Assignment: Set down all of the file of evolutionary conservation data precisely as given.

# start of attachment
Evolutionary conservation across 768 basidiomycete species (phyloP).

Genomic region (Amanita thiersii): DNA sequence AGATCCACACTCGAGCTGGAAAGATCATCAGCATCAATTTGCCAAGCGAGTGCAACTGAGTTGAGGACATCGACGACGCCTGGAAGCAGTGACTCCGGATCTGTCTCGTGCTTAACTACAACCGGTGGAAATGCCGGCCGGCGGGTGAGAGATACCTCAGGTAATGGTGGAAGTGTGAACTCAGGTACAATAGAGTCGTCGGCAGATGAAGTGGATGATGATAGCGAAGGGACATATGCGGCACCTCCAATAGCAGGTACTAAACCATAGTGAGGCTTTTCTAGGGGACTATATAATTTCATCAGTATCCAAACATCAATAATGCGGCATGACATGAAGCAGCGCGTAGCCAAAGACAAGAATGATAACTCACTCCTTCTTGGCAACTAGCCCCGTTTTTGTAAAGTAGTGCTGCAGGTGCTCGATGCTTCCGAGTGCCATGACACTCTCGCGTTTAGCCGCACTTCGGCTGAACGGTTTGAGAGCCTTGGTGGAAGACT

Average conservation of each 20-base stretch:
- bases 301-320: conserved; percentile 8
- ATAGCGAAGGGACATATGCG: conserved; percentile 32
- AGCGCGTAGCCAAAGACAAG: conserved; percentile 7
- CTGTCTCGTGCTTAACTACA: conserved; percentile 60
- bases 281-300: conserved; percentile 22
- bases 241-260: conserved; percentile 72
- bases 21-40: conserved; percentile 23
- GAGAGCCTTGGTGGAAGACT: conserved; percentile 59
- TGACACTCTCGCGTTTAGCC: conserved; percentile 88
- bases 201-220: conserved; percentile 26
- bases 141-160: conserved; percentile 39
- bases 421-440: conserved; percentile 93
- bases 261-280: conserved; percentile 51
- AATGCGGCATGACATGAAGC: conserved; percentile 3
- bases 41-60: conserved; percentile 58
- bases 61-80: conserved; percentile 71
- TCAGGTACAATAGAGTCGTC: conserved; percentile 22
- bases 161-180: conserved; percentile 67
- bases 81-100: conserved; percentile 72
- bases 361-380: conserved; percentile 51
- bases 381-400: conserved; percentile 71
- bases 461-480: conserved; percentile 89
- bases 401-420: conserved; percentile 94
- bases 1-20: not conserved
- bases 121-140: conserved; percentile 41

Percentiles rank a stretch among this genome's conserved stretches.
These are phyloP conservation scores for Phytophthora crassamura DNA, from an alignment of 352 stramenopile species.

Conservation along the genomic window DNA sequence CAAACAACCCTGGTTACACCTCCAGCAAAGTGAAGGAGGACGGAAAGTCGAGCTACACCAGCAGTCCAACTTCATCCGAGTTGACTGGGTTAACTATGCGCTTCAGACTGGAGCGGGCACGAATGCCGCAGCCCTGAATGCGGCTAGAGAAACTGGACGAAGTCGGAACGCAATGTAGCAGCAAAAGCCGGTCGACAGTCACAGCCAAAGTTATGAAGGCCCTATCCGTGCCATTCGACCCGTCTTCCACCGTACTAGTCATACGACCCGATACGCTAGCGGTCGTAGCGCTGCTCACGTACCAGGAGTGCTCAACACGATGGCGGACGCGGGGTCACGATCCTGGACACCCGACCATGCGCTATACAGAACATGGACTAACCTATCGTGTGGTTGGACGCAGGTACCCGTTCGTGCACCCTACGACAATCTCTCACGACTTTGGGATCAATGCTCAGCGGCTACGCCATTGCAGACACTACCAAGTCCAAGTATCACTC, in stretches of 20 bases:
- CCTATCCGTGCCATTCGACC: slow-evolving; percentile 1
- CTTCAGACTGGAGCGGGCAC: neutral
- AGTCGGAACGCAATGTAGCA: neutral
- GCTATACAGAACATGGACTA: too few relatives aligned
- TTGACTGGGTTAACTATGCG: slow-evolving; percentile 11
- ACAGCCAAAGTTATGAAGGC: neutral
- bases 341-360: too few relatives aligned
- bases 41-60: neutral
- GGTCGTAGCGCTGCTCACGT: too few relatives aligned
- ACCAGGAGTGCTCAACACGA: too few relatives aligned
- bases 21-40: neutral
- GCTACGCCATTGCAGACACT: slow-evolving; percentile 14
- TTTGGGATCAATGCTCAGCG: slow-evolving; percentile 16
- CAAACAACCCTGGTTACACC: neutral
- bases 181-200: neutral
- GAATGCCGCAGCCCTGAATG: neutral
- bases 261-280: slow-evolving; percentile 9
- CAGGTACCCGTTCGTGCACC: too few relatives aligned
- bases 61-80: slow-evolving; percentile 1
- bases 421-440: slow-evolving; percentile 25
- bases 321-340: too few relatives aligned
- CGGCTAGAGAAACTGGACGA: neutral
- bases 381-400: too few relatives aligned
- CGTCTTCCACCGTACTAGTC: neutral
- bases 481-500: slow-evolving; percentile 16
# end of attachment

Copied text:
Evolutionary conservation across 768 basidiomycete species (phyloP).

Genomic region (Amanita thiersii): DNA sequence AGATCCACACTCGAGCTGGAAAGATCATCAGCATCAATTTGCCAAGCGAGTGCAACTGAGTTGAGGACATCGACGACGCCTGGAAGCAGTGACTCCGGATCTGTCTCGTGCTTAACTACAACCGGTGGAAATGCCGGCCGGCGGGTGAGAGATACCTCAGGTAATGGTGGAAGTGTGAACTCAGGTACAATAGAGTCGTCGGCAGATGAAGTGGATGATGATAGCGAAGGGACATATGCGGCACCTCCAATAGCAGGTACTAAACCATAGTGAGGCTTTTCTAGGGGACTATATAATTTCATCAGTATCCAAACATCAATAATGCGGCATGACATGAAGCAGCGCGTAGCCAAAGACAAGAATGATAACTCACTCCTTCTTGGCAACTAGCCCCGTTTTTGTAAAGTAGTGCTGCAGGTGCTCGATGCTTCCGAGTGCCATGACACTCTCGCGTTTAGCCGCACTTCGGCTGAACGGTTTGAGAGCCTTGGTGGAAGACT

Average conservation of each 20-base stretch:
- bases 301-320: conserved; percentile 8
- ATAGCGAAGGGACATATGCG: conserved; percentile 32
- AGCGCGTAGCCAAAGACAAG: conserved; percentile 7
- CTGTCTCGTGCTTAACTACA: conserved; percentile 60
- bases 281-300: conserved; percentile 22
- bases 241-260: conserved; percentile 72
- bases 21-40: conserved; percentile 23
- GAGAGCCTTGGTGGAAGACT: conserved; percentile 59
- TGACACTCTCGCGTTTAGCC: conserved; percentile 88
- bases 201-220: conserved; percentile 26
- bases 141-160: conserved; percentile 39
- bases 421-440: conserved; percentile 93
- bases 261-280: conserved; percentile 51
- AATGCGGCATGACATGAAGC: conserved; percentile 3
- bases 41-60: conserved; percentile 58
- bases 61-80: conserved; percentile 71
- TCAGGTACAATAGAGTCGTC: conserved; percentile 22
- bases 161-180: conserved; percentile 67
- bases 81-100: conserved; percentile 72
- bases 361-380: conserved; percentile 51
- bases 381-400: conserved; percentile 71
- bases 461-480: conserved; percentile 89
- bases 401-420: conserved; percentile 94
- bases 1-20: not conserved
- bases 121-140: conserved; percentile 41

Percentiles rank a stretch among this genome's conserved stretches.
These are phyloP conservation scores for Phytophthora crassamura DNA, from an alignment of 352 stramenopile species.

Conservation along the genomic window DNA sequence CAAACAACCCTGGTTACACCTCCAGCAAAGTGAAGGAGGACGGAAAGTCGAGCTACACCAGCAGTCCAACTTCATCCGAGTTGACTGGGTTAACTATGCGCTTCAGACTGGAGCGGGCACGAATGCCGCAGCCCTGAATGCGGCTAGAGAAACTGGACGAAGTCGGAACGCAATGTAGCAGCAAAAGCCGGTCGACAGTCACAGCCAAAGTTATGAAGGCCCTATCCGTGCCATTCGACCCGTCTTCCACCGTACTAGTCATACGACCCGATACGCTAGCGGTCGTAGCGCTGCTCACGTACCAGGAGTGCTCAACACGATGGCGGACGCGGGGTCACGATCCTGGACACCCGACCATGCGCTATACAGAACATGGACTAACCTATCGTGTGGTTGGACGCAGGTACCCGTTCGTGCACCCTACGACAATCTCTCACGACTTTGGGATCAATGCTCAGCGGCTACGCCATTGCAGACACTACCAAGTCCAAGTATCACTC, in stretches of 20 bases:
- CCTATCCGTGCCATTCGACC: slow-evolving; percentile 1
- CTTCAGACTGGAGCGGGCAC: neutral
- AGTCGGAACGCAATGTAGCA: neutral
- GCTATACAGAACATGGACTA: too few relatives aligned
- TTGACTGGGTTAACTATGCG: slow-evolving; percentile 11
- ACAGCCAAAGTTATGAAGGC: neutral
- bases 341-360: too few relatives aligned
- bases 41-60: neutral
- GGTCGTAGCGCTGCTCACGT: too few relatives aligned
- ACCAGGAGTGCTCAACACGA: too few relatives aligned
- bases 21-40: neutral
- GCTACGCCATTGCAGACACT: slow-evolving; percentile 14
- TTTGGGATCAATGCTCAGCG: slow-evolving; percentile 16
- CAAACAACCCTGGTTACACC: neutral
- bases 181-200: neutral
- GAATGCCGCAGCCCTGAATG: neutral
- bases 261-280: slow-evolving; percentile 9
- CAGGTACCCGTTCGTGCACC: too few relatives aligned
- bases 61-80: slow-evolving; percentile 1
- bases 421-440: slow-evolving; percentile 25
- bases 321-340: too few relatives aligned
- CGGCTAGAGAAACTGGACGA: neutral
- bases 381-400: too few relatives aligned
- CGTCTTCCACCGTACTAGTC: neutral
- bases 481-500: slow-evolving; percentile 16